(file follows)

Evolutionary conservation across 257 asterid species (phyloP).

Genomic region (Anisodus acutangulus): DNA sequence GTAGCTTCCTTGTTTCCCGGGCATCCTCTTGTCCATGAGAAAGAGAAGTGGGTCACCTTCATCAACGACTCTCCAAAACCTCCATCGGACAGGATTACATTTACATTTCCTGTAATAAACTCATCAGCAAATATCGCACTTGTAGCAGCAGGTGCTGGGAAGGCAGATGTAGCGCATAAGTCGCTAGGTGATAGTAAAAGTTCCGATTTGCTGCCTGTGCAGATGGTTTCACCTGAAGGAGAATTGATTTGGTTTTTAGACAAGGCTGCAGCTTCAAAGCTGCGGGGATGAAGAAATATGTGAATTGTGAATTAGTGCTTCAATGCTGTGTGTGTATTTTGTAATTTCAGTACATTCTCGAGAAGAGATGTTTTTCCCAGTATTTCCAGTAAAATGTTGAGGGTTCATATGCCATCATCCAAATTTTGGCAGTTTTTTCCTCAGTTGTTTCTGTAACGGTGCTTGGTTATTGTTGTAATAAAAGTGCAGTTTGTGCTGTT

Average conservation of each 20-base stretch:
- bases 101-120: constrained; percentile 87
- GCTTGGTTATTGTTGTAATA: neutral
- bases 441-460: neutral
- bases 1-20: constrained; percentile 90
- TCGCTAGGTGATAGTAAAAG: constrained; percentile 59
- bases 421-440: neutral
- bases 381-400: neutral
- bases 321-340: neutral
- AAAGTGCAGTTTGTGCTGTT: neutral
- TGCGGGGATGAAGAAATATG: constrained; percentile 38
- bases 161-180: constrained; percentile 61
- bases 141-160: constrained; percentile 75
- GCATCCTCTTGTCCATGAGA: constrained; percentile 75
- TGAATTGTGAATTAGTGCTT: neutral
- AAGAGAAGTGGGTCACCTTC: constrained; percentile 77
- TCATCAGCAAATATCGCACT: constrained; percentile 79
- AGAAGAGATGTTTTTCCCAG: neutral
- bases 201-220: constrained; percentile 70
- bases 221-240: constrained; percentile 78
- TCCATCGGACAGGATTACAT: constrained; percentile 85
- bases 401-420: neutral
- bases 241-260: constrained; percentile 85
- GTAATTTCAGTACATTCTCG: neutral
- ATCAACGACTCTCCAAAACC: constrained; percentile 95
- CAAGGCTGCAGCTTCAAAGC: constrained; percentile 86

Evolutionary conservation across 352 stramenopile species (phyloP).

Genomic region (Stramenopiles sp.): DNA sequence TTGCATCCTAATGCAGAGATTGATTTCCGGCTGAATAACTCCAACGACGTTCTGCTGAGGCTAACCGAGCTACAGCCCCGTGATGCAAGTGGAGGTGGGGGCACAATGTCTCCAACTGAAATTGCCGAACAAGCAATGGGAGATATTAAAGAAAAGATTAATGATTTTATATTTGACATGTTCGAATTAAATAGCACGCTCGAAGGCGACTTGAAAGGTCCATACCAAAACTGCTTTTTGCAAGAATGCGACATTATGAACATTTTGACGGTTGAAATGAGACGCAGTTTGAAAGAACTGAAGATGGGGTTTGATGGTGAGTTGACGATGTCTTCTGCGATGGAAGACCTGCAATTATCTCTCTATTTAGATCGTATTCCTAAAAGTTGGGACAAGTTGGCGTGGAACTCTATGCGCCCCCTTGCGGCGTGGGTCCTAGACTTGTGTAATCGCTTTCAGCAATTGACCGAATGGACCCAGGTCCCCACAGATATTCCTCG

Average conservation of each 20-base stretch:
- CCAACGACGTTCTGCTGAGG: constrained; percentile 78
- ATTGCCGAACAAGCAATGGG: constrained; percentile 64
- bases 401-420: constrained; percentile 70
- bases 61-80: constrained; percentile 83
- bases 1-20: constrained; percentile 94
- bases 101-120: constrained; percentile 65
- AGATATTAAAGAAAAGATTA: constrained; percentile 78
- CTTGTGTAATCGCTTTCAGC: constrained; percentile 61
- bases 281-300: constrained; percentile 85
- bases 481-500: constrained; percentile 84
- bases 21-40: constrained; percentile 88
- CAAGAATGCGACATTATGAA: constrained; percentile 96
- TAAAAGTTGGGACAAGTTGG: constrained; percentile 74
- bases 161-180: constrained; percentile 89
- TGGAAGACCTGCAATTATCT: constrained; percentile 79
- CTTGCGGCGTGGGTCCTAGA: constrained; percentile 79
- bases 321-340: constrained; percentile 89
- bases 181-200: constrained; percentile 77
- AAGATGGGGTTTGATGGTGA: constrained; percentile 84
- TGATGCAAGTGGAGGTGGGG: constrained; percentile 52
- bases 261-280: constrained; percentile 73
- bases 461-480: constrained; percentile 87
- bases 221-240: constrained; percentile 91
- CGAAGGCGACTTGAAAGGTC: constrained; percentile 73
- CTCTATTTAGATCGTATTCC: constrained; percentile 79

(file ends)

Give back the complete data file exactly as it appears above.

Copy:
Evolutionary conservation across 257 asterid species (phyloP).

Genomic region (Anisodus acutangulus): DNA sequence GTAGCTTCCTTGTTTCCCGGGCATCCTCTTGTCCATGAGAAAGAGAAGTGGGTCACCTTCATCAACGACTCTCCAAAACCTCCATCGGACAGGATTACATTTACATTTCCTGTAATAAACTCATCAGCAAATATCGCACTTGTAGCAGCAGGTGCTGGGAAGGCAGATGTAGCGCATAAGTCGCTAGGTGATAGTAAAAGTTCCGATTTGCTGCCTGTGCAGATGGTTTCACCTGAAGGAGAATTGATTTGGTTTTTAGACAAGGCTGCAGCTTCAAAGCTGCGGGGATGAAGAAATATGTGAATTGTGAATTAGTGCTTCAATGCTGTGTGTGTATTTTGTAATTTCAGTACATTCTCGAGAAGAGATGTTTTTCCCAGTATTTCCAGTAAAATGTTGAGGGTTCATATGCCATCATCCAAATTTTGGCAGTTTTTTCCTCAGTTGTTTCTGTAACGGTGCTTGGTTATTGTTGTAATAAAAGTGCAGTTTGTGCTGTT

Average conservation of each 20-base stretch:
- bases 101-120: constrained; percentile 87
- GCTTGGTTATTGTTGTAATA: neutral
- bases 441-460: neutral
- bases 1-20: constrained; percentile 90
- TCGCTAGGTGATAGTAAAAG: constrained; percentile 59
- bases 421-440: neutral
- bases 381-400: neutral
- bases 321-340: neutral
- AAAGTGCAGTTTGTGCTGTT: neutral
- TGCGGGGATGAAGAAATATG: constrained; percentile 38
- bases 161-180: constrained; percentile 61
- bases 141-160: constrained; percentile 75
- GCATCCTCTTGTCCATGAGA: constrained; percentile 75
- TGAATTGTGAATTAGTGCTT: neutral
- AAGAGAAGTGGGTCACCTTC: constrained; percentile 77
- TCATCAGCAAATATCGCACT: constrained; percentile 79
- AGAAGAGATGTTTTTCCCAG: neutral
- bases 201-220: constrained; percentile 70
- bases 221-240: constrained; percentile 78
- TCCATCGGACAGGATTACAT: constrained; percentile 85
- bases 401-420: neutral
- bases 241-260: constrained; percentile 85
- GTAATTTCAGTACATTCTCG: neutral
- ATCAACGACTCTCCAAAACC: constrained; percentile 95
- CAAGGCTGCAGCTTCAAAGC: constrained; percentile 86

Evolutionary conservation across 352 stramenopile species (phyloP).

Genomic region (Stramenopiles sp.): DNA sequence TTGCATCCTAATGCAGAGATTGATTTCCGGCTGAATAACTCCAACGACGTTCTGCTGAGGCTAACCGAGCTACAGCCCCGTGATGCAAGTGGAGGTGGGGGCACAATGTCTCCAACTGAAATTGCCGAACAAGCAATGGGAGATATTAAAGAAAAGATTAATGATTTTATATTTGACATGTTCGAATTAAATAGCACGCTCGAAGGCGACTTGAAAGGTCCATACCAAAACTGCTTTTTGCAAGAATGCGACATTATGAACATTTTGACGGTTGAAATGAGACGCAGTTTGAAAGAACTGAAGATGGGGTTTGATGGTGAGTTGACGATGTCTTCTGCGATGGAAGACCTGCAATTATCTCTCTATTTAGATCGTATTCCTAAAAGTTGGGACAAGTTGGCGTGGAACTCTATGCGCCCCCTTGCGGCGTGGGTCCTAGACTTGTGTAATCGCTTTCAGCAATTGACCGAATGGACCCAGGTCCCCACAGATATTCCTCG

Average conservation of each 20-base stretch:
- CCAACGACGTTCTGCTGAGG: constrained; percentile 78
- ATTGCCGAACAAGCAATGGG: constrained; percentile 64
- bases 401-420: constrained; percentile 70
- bases 61-80: constrained; percentile 83
- bases 1-20: constrained; percentile 94
- bases 101-120: constrained; percentile 65
- AGATATTAAAGAAAAGATTA: constrained; percentile 78
- CTTGTGTAATCGCTTTCAGC: constrained; percentile 61
- bases 281-300: constrained; percentile 85
- bases 481-500: constrained; percentile 84
- bases 21-40: constrained; percentile 88
- CAAGAATGCGACATTATGAA: constrained; percentile 96
- TAAAAGTTGGGACAAGTTGG: constrained; percentile 74
- bases 161-180: constrained; percentile 89
- TGGAAGACCTGCAATTATCT: constrained; percentile 79
- CTTGCGGCGTGGGTCCTAGA: constrained; percentile 79
- bases 321-340: constrained; percentile 89
- bases 181-200: constrained; percentile 77
- AAGATGGGGTTTGATGGTGA: constrained; percentile 84
- TGATGCAAGTGGAGGTGGGG: constrained; percentile 52
- bases 261-280: constrained; percentile 73
- bases 461-480: constrained; percentile 87
- bases 221-240: constrained; percentile 91
- CGAAGGCGACTTGAAAGGTC: constrained; percentile 73
- CTCTATTTAGATCGTATTCC: constrained; percentile 79